How to reduce your risk for two top health threats for women

How to reduce your risk for two top health threats for women

Many people know that October is breast cancer awareness month — the pink ribbons and pink products are everywhere.

However, people might not be aware that breast cancer and heart disease share many of the same risk factors. Most of these risk factors are things we are in control of and can change. If we know what to work on, we can reduce the risk for both heart disease and breast cancer, two leading health threats for women.

Shared risk factors for both heart disease and breast cancer:

Age

  • Both breast cancer and heart disease incidence increase with age, especially after menopause.
  • Age at menarche and menopause are risk factors for both heart disease and breast cancer
    • Early menarche (<11 years of age) is an increased risk for both CHD & breast cancer.
    • Early menopause (<45 years of age) is associated with an increased risk for CHD, but a decreased risk for breast cancer.
    • Late menopause (>55 years of age) is associated with a lower risk for heart disease, but an increased risk for breast cancer.

Use of combined hormone replacement therapy post-menopause

  • Large randomized controlled trials show there may be an increased risk for both breast cancer and heart disease, usually with 5 or more years of use, and isn’t recommended for prevention.

Inactivity/Sedentary behavior

  • Inactivity and high amounts of sedentary behavior increases risk for both breast cancer and heart disease in both pre-and post-menopausal women.

Overweight/Obesity

  • Carrying excess weight is an independent risk factor for heart disease.
  • Excess weight is also a risk factor for breast cancer, but more specifically in post-menopausal women.  Weight loss is also more challenging after menopause.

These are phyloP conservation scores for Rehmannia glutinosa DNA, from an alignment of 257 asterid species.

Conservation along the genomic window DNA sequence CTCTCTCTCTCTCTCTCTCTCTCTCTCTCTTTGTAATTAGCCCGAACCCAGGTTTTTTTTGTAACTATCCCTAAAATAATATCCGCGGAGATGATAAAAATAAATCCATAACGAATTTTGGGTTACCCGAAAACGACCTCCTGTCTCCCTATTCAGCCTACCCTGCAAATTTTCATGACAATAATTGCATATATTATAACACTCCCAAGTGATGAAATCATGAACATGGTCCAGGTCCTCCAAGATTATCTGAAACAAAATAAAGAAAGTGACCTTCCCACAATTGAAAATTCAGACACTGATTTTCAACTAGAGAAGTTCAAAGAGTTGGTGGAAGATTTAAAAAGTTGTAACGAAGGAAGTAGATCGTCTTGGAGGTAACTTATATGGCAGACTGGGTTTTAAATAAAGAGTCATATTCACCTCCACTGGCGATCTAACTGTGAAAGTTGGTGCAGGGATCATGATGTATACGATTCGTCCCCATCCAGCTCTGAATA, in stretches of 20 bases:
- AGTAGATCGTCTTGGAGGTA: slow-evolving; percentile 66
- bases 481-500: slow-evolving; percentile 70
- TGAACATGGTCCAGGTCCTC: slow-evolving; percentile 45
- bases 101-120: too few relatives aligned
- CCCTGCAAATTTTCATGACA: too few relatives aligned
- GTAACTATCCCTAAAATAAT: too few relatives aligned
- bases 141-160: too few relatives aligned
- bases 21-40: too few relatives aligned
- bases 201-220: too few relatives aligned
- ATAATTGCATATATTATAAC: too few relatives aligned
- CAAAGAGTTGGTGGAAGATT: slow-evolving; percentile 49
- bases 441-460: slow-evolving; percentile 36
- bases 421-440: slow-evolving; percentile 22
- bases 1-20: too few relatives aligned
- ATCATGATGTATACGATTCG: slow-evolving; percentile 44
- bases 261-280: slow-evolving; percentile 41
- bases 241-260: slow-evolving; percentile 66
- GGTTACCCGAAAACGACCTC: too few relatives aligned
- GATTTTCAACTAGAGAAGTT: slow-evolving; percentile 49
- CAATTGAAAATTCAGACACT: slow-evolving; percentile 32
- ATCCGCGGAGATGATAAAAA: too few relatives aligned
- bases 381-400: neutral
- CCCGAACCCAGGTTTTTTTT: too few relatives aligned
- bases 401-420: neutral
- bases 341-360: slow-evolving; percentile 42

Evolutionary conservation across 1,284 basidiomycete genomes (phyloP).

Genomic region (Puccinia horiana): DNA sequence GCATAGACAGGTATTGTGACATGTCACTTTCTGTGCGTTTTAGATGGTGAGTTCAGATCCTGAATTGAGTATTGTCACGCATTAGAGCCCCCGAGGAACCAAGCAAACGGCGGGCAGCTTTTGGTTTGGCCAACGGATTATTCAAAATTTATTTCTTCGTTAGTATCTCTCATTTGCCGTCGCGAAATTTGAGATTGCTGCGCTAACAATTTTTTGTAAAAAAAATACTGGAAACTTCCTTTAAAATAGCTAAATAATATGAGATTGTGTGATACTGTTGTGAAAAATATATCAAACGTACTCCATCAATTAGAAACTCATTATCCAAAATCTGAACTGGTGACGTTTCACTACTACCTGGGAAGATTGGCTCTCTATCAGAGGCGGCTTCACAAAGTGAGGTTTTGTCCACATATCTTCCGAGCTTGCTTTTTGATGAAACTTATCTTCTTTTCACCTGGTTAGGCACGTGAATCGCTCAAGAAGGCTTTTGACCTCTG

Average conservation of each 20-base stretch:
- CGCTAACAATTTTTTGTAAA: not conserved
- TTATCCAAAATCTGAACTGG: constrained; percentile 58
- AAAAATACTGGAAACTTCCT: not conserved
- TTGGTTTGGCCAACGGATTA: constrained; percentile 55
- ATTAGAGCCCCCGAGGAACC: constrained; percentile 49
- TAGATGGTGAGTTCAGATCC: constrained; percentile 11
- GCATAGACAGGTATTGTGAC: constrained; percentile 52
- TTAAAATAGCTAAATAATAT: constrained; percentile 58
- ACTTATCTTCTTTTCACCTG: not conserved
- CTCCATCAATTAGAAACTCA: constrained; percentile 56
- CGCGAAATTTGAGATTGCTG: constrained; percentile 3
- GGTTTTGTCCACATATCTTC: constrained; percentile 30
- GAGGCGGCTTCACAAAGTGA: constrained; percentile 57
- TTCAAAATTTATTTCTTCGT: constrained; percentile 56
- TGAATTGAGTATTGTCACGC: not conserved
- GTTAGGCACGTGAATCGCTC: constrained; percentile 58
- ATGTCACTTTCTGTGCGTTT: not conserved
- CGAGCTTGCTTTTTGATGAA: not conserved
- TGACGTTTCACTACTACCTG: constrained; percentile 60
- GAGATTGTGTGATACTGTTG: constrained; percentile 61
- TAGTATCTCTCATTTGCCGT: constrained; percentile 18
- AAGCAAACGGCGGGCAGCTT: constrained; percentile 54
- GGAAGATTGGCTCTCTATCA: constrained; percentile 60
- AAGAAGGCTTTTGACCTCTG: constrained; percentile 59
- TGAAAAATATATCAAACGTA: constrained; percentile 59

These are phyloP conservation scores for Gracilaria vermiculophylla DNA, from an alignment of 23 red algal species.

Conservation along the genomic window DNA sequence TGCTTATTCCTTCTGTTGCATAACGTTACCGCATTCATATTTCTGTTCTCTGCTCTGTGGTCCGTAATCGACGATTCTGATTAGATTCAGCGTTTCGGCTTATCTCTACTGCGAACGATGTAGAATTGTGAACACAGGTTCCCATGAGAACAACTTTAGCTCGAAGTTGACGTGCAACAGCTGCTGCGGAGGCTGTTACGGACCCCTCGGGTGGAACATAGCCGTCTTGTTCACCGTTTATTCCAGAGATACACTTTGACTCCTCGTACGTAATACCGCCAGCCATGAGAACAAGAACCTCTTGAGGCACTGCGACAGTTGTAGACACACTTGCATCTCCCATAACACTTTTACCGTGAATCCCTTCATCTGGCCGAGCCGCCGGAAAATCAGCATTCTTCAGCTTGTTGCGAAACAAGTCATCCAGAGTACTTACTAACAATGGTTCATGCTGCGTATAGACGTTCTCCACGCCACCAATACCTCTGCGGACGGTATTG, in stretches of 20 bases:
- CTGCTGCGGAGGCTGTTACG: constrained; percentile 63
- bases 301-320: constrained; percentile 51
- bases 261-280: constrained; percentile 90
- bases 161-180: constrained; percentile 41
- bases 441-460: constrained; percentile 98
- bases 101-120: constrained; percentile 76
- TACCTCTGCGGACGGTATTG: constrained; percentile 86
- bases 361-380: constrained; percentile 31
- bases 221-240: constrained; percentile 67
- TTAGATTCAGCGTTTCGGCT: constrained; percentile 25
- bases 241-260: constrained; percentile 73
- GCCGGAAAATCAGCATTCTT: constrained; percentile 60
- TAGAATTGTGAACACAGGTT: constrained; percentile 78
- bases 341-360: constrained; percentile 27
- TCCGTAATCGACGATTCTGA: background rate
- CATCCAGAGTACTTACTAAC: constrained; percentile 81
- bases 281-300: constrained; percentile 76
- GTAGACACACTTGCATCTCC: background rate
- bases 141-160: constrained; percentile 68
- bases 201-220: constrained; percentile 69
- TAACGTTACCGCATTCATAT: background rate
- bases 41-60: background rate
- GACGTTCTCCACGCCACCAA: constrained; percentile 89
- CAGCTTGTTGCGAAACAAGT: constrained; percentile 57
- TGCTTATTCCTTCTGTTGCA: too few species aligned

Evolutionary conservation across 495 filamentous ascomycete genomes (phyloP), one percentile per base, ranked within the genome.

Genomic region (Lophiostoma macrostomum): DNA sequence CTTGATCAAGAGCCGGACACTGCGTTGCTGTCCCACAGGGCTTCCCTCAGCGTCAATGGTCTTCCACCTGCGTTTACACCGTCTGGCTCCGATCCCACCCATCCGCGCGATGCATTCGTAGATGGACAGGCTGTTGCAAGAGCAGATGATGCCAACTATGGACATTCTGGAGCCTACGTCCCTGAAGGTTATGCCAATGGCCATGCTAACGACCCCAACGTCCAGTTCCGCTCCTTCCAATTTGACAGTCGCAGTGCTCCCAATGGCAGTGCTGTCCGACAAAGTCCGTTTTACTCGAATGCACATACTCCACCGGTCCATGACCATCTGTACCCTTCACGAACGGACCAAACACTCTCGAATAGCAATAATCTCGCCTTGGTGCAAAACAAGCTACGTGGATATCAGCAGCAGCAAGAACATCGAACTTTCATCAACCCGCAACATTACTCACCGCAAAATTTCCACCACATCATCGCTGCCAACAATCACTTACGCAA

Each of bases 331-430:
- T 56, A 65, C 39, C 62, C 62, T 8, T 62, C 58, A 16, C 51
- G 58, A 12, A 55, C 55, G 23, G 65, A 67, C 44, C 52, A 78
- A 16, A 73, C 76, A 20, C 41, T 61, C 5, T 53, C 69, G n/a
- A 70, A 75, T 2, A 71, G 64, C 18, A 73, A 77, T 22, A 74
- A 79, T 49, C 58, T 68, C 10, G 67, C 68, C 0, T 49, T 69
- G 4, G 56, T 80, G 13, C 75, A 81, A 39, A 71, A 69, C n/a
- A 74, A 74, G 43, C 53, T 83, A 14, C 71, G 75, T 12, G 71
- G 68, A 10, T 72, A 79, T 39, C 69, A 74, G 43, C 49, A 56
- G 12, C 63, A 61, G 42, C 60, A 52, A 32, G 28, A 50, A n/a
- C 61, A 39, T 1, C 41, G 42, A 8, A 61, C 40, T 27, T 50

Tobacco Use

  • Cigarette smoking is a major risk factor heart disease & stroke.  The link between smoking and breast cancer is less conclusive, however, several studies show a weak but positive association.
  • Studies have also shown an increased risk for breast cancer in women who smoked for long durations and in women who started smoking early in life.

Diet pattern

Alcohol intake

  • Drinking large amounts of alcohol increases the risk for heart disease, and, is an even bigger risk factor for breast cancer (especially estrogen receptor positive breast cancer).
  • Alcohol is a well-established modifiable risk factor for breast cancer in both pre-and post-menopausal women.  Studies show a 5% to 9% increased risk for breast cancer per drink per day.

Ladies, while we cannot stop ourselves from getting older, we can age more gracefully by living a healthy lifestyle.  In doing so, this can lower our risk for both breast cancer and heart disease.

  • Don’t smoke.  If you do smoke, quit.
  • Move your body 150 minutes per week or more and reduce sedentary behavior.
  • Aim for a healthy weight.  Lose weight if needed.
  • Follow a dietary pattern high in lots of plant-based foods with fiber.
  • Be careful with alcohol. Aim for 1 drink or less per day.

Want to learn more about heart health? Take a free online heart health assessment.

Want to learn more about breast health? Take a free online breast health assessment.

Heather Klug is a registered dietitian with the Karen Yontz Women’s Cardiac Awareness Center at Aurora St. Luke’s Medical Center in Milwaukee, WI.

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Comments

One Comment

  1. So beautifully stated and what a connection between modifying heart disease and breast cancer risks. Thank you Heather!

About the Author

Heather Klug
Heather Klug

Heather Klug, MEd RD is a registered dietitian and cardiac educator at the Karen Yontz Women's Cardiac Awareness Center inside Aurora St. Luke's Medical Center in Milwaukee, WI.